- CLEANING & CARE GUIDELINES
CLEANING & CARE GUIDELINES
CARING FOR YOUR RESIDENTIAL MARBLE
STONE FLOORING AND FURNITURE
To keep your stone in tip-top shape, it is important to recognize what can harm your stone. All stone surfaces (floors, walls, vanities, etc) have four major enemies:
Caused by foot traffic, abrasive grit, moving furniture, vacuum cleaner wheels, and sometimes your dog's toenails.
Low on the Ph scale: many liquids such as common bathroom cleaners, alcoholic drinks, carbonated beverages, fruit juice, fruit and vinegar.
High on the Ph scale: these liquids are opposite acids. Many of your household cleaners are alkaline and may be too harsh for your stone.
This is the right pH for your stones. Because is says good for marble too does not mean It's the right cleaner. Rinse less cleaners are best for natural stone.
Caused by various foods, spilled drinks, water damage, pets and anything else imaginable. Elimination of these potential problems, and awareness of your stone's vulnerability, will prolong the life of your stone giving you added enjoyment.
The following are general maintenance and care tips. Proper care may vary depending on the condition and type of stone that you have. If you have any questions call a stone care professional.
All stone needs to be sealed with a penetrating sealer, which leaves no coating on the surface of the stone. While the stone is trying to reject liquids that can leave a stain, these sealers give you more time to wipe up a spill. Sealing is a must for all kitchen and bathroom areas. Premium impregnators that reject are worth the extra cost. Always require a small test of the proposed sealer on your stone. Approve a sample tile or piece of slab before the sealing is done. Some sealers can slightly change the color of your stone. Do not assume that your builder, installer, or stone fabricator sealed your stone.
Household chemicals are not formulated to clean your stone. Many can do more harm than using nothing at all. Even the use of water alone can have long-term detrimental effects on some stone. Neutral cleaners, containing conditioning agents, or the use of stone soap, is recommended. Repeated use of an appropriate cleaner will keep your stone looking fresh, and add to the natural luster of the stone. Due to the softness of much of the stone used in your home, it is imperative that grit (sand, dirt) be kept off all surfaces. Grit is normally harder than stone used in residential building, and is the main cause of scratches, especially in floors.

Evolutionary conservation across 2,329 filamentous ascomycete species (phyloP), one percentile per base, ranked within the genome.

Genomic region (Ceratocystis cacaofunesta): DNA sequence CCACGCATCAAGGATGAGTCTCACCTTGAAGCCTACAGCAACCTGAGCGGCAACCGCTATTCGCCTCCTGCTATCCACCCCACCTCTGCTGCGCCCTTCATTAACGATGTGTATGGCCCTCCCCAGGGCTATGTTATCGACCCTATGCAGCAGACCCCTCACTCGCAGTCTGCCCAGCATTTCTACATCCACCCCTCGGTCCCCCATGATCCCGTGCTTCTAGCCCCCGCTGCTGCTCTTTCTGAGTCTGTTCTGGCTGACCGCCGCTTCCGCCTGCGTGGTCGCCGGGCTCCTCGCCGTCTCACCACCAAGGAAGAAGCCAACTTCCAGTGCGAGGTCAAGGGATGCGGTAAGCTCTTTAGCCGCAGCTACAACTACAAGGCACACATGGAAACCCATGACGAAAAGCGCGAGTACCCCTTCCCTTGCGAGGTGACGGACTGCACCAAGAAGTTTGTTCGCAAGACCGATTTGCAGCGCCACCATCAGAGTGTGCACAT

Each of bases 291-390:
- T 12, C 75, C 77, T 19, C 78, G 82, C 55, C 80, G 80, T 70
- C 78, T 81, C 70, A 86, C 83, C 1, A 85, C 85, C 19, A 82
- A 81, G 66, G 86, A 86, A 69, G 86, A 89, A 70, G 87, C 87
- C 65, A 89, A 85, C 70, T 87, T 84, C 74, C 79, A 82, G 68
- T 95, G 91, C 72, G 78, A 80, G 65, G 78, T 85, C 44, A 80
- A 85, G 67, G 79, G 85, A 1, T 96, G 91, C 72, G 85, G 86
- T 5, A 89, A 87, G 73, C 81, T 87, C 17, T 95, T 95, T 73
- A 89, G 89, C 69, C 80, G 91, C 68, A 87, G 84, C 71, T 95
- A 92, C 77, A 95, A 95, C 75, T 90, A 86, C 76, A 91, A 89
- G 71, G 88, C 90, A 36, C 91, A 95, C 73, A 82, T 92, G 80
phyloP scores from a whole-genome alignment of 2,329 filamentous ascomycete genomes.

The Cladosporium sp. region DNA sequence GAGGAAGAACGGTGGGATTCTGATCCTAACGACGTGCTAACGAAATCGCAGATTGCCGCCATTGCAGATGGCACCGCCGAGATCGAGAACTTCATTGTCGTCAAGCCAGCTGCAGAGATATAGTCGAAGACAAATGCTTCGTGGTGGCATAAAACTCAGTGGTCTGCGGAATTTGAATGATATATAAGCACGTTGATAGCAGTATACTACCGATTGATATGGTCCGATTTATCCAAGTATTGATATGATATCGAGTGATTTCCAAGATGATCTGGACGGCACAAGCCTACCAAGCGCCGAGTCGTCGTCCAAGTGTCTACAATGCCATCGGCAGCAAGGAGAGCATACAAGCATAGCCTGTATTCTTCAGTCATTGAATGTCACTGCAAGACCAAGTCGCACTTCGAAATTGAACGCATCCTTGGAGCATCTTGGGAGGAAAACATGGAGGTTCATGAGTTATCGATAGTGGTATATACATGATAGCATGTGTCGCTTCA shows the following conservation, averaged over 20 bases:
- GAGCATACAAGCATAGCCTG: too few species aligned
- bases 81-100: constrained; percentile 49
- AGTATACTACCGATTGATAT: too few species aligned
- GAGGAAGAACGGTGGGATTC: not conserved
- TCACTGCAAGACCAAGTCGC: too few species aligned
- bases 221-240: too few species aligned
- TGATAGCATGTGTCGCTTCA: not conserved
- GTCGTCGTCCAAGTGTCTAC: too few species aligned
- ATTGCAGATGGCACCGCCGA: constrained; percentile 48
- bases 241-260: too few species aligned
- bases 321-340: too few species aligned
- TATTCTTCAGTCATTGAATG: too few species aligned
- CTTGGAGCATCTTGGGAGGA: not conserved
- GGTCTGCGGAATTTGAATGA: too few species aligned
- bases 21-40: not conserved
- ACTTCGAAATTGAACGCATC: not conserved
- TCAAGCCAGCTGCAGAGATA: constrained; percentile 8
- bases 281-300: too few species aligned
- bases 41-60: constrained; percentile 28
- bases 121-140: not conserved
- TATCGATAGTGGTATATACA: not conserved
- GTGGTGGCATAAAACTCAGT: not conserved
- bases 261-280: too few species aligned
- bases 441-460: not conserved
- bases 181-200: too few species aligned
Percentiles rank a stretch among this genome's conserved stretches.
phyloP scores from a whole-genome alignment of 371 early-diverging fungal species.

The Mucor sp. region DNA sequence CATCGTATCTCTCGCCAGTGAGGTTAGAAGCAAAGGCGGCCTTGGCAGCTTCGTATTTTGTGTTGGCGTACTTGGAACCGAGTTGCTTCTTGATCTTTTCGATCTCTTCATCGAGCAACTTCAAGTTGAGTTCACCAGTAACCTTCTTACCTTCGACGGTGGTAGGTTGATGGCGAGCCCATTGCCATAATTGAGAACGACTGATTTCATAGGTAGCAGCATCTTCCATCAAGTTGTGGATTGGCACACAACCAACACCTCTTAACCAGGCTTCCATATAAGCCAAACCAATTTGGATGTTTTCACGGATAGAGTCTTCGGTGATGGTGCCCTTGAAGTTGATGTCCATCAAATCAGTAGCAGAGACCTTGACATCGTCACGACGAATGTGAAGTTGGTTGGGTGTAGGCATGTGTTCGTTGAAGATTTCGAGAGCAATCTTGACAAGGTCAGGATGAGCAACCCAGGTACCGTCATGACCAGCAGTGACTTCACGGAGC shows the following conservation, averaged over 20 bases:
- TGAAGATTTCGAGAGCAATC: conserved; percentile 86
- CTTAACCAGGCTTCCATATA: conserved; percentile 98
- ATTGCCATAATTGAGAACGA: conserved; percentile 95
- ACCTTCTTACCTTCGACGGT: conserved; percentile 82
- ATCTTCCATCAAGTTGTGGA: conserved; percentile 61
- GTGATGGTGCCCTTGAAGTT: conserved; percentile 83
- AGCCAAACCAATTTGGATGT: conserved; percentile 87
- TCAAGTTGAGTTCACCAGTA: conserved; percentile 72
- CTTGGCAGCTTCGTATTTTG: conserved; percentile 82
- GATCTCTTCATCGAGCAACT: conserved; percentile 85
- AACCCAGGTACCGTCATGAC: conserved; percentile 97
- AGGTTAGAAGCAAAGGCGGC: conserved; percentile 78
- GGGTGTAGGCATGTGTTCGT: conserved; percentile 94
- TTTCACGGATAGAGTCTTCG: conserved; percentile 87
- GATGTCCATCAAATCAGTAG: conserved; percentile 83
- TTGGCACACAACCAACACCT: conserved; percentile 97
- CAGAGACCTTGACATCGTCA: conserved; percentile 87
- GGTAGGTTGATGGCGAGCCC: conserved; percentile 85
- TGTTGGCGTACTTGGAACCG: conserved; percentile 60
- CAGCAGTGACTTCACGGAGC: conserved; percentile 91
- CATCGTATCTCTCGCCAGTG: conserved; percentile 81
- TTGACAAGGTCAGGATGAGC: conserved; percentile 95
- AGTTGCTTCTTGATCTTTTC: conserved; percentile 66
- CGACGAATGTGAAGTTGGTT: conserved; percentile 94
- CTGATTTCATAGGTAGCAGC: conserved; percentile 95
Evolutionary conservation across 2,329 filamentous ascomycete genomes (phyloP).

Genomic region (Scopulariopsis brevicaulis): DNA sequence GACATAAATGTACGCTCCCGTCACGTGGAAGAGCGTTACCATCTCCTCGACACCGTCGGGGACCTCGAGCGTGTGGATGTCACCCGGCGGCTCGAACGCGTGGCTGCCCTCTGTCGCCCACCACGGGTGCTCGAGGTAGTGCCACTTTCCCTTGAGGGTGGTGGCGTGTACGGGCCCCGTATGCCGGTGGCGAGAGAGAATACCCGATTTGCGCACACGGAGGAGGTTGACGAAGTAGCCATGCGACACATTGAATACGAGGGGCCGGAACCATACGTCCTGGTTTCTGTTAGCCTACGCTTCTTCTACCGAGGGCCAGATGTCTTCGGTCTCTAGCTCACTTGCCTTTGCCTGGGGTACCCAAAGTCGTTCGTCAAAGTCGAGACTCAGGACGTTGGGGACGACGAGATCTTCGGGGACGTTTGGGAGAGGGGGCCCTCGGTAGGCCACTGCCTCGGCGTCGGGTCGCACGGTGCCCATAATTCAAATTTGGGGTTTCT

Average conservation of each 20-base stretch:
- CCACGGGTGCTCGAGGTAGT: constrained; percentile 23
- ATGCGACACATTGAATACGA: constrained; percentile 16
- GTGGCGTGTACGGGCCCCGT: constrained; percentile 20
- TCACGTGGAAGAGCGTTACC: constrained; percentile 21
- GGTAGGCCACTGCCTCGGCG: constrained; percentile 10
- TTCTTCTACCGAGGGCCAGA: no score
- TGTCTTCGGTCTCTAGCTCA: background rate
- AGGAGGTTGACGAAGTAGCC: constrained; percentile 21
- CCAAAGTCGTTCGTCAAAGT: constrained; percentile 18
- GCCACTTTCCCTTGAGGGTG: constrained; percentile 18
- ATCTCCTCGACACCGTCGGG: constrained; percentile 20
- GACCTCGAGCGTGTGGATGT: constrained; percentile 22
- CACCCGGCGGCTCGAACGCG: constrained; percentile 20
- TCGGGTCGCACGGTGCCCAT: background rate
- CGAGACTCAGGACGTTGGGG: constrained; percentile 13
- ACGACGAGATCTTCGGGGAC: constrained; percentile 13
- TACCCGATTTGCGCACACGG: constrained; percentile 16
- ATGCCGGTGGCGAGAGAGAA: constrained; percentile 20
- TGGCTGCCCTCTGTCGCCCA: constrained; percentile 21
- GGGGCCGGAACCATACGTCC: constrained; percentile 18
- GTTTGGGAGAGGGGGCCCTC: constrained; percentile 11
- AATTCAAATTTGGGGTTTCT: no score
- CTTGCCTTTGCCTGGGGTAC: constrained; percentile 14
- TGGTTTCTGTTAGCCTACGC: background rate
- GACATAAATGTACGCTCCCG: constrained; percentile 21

Entry floors require walk-off mats that will cover two adult steps. Remember to wash off the mat frequently to remove the accumulated dirt. Be aware that rubber backs can leave marks in your stone requiring costly restoration to remove. If your floors have a lot of traffic, dust mop daily with an untreated dust mop. Damp mop your floors weekly with a conditioning neutral cleaner or soap. Follow the directions. In most cases it is advisable not to put coatings on your natural stone floor. Coating restricts the flow of air through the stone, causing moisture-related problems.
Vanities, counters, and walls can be cleaned, by placing an appropriate cleaning agent in a bottle. Spray the surface, and wipe clean with a soft natural fiber cloth. These surfaces can be polished with a topical stone paste. The application of this paste wax will add shine, and protection, to the stone.
It is best to seal and wax stone showers. If mildew begins to grow on the stone in your shower, it can be difficult remove. The chemicals used to remove scum and mildew will ruin a marble, requiring expensive restoration. Several granites are acid resistant, making them easier to clean. Waxing and using the correct maintenance cleaners, are much less expensive than having to pay a stone professional to restore your shower.
When stone begins to lose the factory shine, it is best to call a professional to re-polish it. Using the proper abrasives and polishing powders can bring back the original shine, if the surface is not too badly damaged. Polishing generally does not remove scratches. However, on some stones it can remove light etch marks left by chemicals or cleaning agents.